Portland Cement – made from materials which must contain the proper proportions of lime, silica, alumina and iron components.
1. White Portland cement – same materials as normal Portland except in color
2. Masonry Cement – designed to produce better mortar than that made with normal Portland cement or with a lime-cement combination.
3. Air-entraining Portland Cement – small amounts of this is added to the clinker and ground with it to produce air-entraining cements, effective use for resistance to severe frost.
4. Oil Well Cement – special Portland cement used for sealing oil wells.
5. Waterproofed Portland Cement – normally produced by adding a small amount of stearate, usually calcium or aluminum to the cement clinker during the final grinding.
Types of Aggregates Used in Concrete:
Concrete – artificial stone made by binding together particles of some inert material with a paste made of cement and water. These inert materials are the aggregate.
Aggregate – sand, gravel crushed stone, cinder, crushed furnace slag, burned clay, expanded vermaculite, and perlite.
Sand – found in riverbends, free of salt and must be washed.
Fine aggregate – smaller than ¼” diameter stones.
Course aggregate – bigger than ¼” diameter stones.
Class “AA” - 1:1 ½ :3 - concrete under water, retaining walls
Class A - 1:2:4 - footings, columns, beams, RC slabs
Class B - 1:2 ½:5 - slab on fill, non-bearing walls
Class C - 1:3:6 - concrete plant boxes, etc.
Control of Concrete Mixes:
Slump Test – when freshly mixed concrete is checked to ensure that the specified slump is being attained consistently. A standard slump cone is 12 inches high (0.30) and 8 inches (0.20) in diameter at the bottom and 4 inches (0.10) on top which is open on both ends.
Compressive Strength Test – common quality-control test of concrete, based on 7 and 28 day curing periods.
Concrete Additives – materials often added to the concrete or applied to the surface of freshly placed concrete to produce some special result.
Accelerators – an admixture which is used to speed up the initial set of concrete. Such a material maybe added to the mix to increase the rate of early-strength development for several reasons.
Retarders – to delay or extend the setting time of the cement paste in concrete.
Air-entraining agents – air-entrained concrete contains microscopic bubbles of air formed with the aid of a group of chemical called surface active agents, materials that have the property of reducing the surface tension of water intended for use when better resistance to frost action is concerned.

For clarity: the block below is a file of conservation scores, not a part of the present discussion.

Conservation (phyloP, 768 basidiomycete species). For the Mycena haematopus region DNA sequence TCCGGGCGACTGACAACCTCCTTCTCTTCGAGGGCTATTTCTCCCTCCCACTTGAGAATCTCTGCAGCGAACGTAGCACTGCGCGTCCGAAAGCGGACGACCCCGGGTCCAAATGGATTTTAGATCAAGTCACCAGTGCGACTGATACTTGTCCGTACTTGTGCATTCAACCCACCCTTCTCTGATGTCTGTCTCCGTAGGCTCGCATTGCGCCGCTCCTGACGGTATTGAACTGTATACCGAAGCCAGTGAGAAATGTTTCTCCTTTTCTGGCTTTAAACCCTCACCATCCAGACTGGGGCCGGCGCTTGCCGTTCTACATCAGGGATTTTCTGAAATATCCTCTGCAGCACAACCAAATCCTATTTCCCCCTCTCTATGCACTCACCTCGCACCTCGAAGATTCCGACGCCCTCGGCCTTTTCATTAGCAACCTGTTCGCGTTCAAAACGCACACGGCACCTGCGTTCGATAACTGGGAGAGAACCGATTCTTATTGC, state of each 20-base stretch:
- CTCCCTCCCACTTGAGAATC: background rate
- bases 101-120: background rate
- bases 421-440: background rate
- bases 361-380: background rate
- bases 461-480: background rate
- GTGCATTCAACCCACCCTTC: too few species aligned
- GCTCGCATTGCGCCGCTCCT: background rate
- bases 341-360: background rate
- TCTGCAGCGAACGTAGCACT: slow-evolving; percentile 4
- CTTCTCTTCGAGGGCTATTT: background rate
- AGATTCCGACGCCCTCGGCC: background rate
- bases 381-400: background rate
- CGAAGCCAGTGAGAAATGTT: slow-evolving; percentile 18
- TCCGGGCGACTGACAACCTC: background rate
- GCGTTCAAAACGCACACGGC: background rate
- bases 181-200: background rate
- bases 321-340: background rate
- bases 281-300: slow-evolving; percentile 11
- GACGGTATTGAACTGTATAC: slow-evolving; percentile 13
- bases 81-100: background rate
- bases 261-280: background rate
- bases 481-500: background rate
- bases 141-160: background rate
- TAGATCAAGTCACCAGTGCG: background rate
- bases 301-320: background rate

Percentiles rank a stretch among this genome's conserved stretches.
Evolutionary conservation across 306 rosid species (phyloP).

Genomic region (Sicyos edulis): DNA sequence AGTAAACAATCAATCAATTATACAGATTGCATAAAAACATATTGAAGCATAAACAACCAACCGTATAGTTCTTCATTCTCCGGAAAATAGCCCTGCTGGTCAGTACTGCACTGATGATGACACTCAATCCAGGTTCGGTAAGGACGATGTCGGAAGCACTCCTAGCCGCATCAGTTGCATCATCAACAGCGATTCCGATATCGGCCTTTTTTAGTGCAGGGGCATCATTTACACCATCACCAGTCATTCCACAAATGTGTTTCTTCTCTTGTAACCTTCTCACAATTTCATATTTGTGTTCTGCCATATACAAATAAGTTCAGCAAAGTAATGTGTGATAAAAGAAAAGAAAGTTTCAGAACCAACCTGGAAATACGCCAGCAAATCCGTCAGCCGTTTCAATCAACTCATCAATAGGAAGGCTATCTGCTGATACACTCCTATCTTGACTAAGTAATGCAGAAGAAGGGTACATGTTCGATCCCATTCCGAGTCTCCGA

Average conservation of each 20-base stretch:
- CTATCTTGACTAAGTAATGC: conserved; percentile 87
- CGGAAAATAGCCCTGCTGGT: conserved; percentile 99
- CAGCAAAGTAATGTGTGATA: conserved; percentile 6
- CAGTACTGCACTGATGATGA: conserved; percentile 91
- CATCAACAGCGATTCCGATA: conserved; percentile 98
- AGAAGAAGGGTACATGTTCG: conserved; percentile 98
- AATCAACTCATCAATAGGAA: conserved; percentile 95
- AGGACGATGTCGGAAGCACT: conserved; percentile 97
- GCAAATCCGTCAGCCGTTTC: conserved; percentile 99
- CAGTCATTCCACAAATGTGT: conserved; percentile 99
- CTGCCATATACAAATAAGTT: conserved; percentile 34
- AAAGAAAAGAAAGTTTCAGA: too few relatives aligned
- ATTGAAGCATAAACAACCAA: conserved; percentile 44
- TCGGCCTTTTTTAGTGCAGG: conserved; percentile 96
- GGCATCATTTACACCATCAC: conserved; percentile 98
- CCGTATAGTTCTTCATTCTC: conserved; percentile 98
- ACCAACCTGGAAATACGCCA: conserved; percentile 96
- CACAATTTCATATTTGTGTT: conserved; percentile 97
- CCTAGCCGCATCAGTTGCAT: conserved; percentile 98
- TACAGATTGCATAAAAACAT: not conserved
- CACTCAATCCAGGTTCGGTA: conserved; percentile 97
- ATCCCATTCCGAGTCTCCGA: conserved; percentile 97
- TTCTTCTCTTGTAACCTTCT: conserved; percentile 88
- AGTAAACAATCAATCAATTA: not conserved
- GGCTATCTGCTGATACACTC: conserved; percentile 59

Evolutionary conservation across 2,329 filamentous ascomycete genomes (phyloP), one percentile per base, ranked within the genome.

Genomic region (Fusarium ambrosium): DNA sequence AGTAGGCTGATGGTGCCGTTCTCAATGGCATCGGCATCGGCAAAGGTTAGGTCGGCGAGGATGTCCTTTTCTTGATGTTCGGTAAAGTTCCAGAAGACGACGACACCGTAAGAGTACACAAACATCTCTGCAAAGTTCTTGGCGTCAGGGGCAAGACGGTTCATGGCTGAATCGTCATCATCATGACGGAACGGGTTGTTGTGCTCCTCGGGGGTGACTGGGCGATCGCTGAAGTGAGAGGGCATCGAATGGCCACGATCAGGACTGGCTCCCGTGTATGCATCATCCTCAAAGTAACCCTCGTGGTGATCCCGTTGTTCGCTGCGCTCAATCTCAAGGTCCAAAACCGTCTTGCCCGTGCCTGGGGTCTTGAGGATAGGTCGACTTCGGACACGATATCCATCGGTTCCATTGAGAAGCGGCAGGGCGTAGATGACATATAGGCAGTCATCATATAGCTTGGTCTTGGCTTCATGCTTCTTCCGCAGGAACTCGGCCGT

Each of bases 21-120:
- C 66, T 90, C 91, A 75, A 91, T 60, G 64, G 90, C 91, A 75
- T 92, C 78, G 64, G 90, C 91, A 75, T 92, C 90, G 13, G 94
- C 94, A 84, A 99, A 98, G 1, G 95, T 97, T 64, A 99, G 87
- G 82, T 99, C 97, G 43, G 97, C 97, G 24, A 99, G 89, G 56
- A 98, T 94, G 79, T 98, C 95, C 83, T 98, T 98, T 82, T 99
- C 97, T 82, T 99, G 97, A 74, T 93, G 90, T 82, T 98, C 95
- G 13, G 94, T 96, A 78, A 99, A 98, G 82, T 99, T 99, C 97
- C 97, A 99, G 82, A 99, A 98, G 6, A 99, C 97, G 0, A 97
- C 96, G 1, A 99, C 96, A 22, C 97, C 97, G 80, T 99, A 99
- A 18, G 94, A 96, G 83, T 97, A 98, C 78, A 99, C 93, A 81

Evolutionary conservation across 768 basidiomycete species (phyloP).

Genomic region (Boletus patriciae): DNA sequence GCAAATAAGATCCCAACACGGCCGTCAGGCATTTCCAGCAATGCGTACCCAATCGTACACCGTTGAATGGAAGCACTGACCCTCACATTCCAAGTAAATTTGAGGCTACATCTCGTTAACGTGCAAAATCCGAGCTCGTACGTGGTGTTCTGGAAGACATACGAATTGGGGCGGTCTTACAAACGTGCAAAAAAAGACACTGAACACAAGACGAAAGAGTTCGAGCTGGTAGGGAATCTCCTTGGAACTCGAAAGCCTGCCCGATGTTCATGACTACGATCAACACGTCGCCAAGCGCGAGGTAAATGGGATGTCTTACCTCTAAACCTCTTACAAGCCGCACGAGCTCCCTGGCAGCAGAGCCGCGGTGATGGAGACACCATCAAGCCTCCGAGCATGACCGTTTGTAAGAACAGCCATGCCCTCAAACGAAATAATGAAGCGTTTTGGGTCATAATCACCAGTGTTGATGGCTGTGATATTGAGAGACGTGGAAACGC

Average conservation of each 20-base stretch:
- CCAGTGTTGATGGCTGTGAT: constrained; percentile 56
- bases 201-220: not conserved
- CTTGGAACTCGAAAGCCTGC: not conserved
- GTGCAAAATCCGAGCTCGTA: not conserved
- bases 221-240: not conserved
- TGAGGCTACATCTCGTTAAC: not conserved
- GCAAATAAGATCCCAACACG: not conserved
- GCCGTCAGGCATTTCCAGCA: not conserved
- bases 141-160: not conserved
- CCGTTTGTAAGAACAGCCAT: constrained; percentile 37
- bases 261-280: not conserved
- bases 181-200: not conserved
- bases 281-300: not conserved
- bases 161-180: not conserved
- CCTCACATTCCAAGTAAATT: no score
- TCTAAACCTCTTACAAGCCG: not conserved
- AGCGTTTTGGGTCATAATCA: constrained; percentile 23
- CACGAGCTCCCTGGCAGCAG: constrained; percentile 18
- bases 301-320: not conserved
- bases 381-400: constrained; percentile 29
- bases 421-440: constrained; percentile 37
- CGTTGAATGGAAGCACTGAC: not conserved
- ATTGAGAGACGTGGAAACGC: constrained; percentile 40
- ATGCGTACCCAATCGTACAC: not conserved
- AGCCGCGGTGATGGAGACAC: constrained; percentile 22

Concrete Hardeners – applied on concrete surface to increase hardiness and toughness.
Two Types of Concrete hardeners:
1. Chemical Hardeners – liquids containing silicofluorides or fluosilicates and a wetting agent which reduces the surface tension of the liquid and allows it to penetrate the pores of the concrete more easily.
2. Fine Metallic Aggregate – are specially processed and graded iron particles which are dry-mixed with Portland cement, spread evenly over the surface of freshly floated concrete, and worked into the surface by floating.
Water Reducing Admixtures – material used to reduce the amount of water necessary to produce a concrete of given consistency or to increase the slump for a given water content.
Damproofers – materials used to reduce or stop the penetration of moisture through the concrete. Reduces permeability.
Paste Slurry – often applied to such an old surface immediately prior to pouring new concrete to increase the amount of paste.
Two Types of Bonding Agents:
1. Metallic Aggregate – iron particle are larger, but with same materials as the permeability reducer. Bonding takes place through the oxidation and subsequent expansion of the iron particles.
2. Synthetic Latex Emulsion – consists of highly polymerized synthetic liquid resin dispersed in water.
Set-Inhibiting Agents – prevent the cement paste from bonding to the surface aggregate but will not interfere with the set throughout the remainder of the pour.
Pozzolanic Admixtures – materials sometimes used in structures where it s desirable to avoid high temperature or in structures exposed to seawater or water containing sulfates. Pozzolans maybe added to concrete mixes-rather than substituting for part of the cement to improve workability, impermeability, and resistance to chemical attack.
Concrete Products – made of lightweight and heavyweight materials for use in exterior and interior load-bearing walls, firewalls, curtain and panel walls, partitions etc.
1. Hollow load-bearing concrete block – an 8” x 8” x 16” will approximately weigh 40 to 50 lb. Made with heavyweight aggregate and 25 to 35 lb. when made with lightweight aggregate.
2. Solid load bearing block – defines as one having a core area of not more than 25 percent of the gross cross-sectional area.
3. Hollow; non-load bearing concrete block – one in which the core area exceeds 25 percent of the cross-sectional area.
4. Concrete building tile
5. Concrete brick
1. 4” x 8” x 16” – for non-load bearing partitions
2. 6” x 8” x 16” – for load bearing walls
1. Hand made – backyard industry
2. Machine made – commonly sold
3. Steam cured – manufactured by big and nationally known factories for load bearing walls. Usually specified for government and multi-storey buildings.
Cellular Concrete Blocks – lightweight block which is outstanding in thermal and sound insulation qualities. Basic ingredients are cement-made from silica-rich sand and lime-water, and aluminum powder.